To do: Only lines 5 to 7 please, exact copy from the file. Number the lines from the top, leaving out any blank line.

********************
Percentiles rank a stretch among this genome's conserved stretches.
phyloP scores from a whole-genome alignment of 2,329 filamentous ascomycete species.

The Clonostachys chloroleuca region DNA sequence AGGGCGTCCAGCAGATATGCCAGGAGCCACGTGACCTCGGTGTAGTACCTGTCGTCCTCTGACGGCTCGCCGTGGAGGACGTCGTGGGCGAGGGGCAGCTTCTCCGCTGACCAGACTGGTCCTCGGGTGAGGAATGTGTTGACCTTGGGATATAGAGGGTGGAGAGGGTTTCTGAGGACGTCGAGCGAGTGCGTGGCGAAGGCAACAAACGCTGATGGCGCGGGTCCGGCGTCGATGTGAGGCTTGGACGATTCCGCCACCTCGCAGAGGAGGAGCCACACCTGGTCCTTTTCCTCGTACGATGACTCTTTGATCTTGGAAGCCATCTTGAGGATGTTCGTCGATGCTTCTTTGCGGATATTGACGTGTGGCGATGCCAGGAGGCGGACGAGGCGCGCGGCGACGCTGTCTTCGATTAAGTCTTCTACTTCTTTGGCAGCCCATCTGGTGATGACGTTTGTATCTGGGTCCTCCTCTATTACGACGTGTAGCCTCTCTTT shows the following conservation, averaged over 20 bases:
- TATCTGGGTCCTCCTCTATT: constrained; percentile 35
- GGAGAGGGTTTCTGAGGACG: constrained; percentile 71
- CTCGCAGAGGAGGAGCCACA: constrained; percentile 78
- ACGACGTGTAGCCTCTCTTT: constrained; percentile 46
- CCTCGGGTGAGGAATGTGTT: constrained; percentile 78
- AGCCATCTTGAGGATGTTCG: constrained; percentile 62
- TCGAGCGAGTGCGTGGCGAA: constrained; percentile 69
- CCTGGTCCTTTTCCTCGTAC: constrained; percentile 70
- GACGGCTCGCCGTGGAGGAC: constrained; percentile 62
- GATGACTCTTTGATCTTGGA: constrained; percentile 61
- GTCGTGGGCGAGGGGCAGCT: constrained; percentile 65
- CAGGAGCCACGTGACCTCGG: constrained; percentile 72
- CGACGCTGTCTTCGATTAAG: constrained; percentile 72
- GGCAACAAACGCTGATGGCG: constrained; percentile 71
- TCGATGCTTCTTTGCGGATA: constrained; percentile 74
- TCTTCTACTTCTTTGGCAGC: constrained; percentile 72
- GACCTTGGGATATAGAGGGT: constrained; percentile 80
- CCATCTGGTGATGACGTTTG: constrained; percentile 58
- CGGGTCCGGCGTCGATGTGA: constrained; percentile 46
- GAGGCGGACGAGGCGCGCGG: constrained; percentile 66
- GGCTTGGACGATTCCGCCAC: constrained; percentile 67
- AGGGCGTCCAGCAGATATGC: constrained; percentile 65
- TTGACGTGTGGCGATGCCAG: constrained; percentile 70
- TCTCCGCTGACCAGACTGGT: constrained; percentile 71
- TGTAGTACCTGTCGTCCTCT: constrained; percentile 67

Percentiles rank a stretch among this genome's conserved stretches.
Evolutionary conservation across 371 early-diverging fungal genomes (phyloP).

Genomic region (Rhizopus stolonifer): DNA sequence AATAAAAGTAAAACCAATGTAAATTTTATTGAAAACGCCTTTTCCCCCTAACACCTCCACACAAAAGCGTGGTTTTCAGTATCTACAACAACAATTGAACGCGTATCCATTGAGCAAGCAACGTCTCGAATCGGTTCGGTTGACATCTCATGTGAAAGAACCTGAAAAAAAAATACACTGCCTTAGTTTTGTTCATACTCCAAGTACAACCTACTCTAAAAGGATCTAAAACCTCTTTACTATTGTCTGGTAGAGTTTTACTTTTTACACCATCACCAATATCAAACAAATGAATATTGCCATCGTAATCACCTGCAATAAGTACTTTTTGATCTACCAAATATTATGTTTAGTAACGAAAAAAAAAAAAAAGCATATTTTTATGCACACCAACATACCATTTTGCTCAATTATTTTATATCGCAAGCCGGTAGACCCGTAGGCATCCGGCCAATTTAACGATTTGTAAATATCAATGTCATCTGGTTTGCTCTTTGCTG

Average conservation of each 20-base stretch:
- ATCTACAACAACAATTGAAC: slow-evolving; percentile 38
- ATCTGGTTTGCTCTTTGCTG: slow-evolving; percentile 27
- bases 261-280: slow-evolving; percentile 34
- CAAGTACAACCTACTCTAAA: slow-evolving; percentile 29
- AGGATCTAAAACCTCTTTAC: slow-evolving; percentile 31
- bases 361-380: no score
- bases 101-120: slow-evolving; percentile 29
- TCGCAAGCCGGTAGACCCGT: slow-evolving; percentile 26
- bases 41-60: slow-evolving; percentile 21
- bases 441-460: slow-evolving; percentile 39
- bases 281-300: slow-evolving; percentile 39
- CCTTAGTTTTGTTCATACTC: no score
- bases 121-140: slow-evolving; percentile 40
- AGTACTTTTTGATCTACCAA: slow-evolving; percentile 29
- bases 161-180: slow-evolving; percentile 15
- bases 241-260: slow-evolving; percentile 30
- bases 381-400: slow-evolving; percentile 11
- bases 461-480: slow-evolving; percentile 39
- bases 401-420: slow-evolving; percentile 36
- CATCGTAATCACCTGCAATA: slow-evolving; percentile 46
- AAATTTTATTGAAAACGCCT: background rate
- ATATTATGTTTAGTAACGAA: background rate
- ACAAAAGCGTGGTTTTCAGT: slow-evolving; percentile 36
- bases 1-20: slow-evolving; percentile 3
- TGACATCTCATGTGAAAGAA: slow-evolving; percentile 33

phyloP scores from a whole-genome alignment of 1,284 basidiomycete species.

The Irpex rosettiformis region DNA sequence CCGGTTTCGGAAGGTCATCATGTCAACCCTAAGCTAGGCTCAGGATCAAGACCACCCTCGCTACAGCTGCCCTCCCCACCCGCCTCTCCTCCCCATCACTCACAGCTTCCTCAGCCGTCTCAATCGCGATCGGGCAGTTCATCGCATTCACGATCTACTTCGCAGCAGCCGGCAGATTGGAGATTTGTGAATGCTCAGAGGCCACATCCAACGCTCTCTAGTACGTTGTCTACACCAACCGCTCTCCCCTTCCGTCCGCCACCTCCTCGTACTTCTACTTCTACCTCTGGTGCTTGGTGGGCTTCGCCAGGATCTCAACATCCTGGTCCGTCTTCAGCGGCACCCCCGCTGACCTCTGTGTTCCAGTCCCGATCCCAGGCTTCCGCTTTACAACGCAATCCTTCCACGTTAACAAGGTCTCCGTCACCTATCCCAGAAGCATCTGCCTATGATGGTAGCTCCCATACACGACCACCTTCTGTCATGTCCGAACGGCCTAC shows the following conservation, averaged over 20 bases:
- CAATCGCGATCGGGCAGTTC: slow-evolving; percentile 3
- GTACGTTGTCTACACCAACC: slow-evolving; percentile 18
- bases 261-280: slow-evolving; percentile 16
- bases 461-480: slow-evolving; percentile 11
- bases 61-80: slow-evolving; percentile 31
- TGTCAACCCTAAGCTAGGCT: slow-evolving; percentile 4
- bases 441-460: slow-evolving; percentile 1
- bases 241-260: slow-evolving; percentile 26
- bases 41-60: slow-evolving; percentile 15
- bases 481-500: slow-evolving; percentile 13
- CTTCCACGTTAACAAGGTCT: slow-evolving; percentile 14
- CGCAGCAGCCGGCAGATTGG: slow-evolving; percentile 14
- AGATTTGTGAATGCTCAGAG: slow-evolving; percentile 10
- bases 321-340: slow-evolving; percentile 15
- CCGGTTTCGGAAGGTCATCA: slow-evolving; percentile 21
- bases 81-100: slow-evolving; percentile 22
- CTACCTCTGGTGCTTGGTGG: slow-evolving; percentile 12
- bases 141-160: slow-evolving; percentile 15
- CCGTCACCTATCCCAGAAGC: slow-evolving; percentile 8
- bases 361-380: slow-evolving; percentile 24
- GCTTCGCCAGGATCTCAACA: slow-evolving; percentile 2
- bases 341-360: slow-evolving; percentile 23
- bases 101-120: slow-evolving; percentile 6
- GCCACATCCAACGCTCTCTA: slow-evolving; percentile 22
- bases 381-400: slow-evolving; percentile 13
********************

- GGAGAGGGTTTCTGAGGACG: constrained; percentile 71
- CTCGCAGAGGAGGAGCCACA: constrained; percentile 78
- ACGACGTGTAGCCTCTCTTT: constrained; percentile 46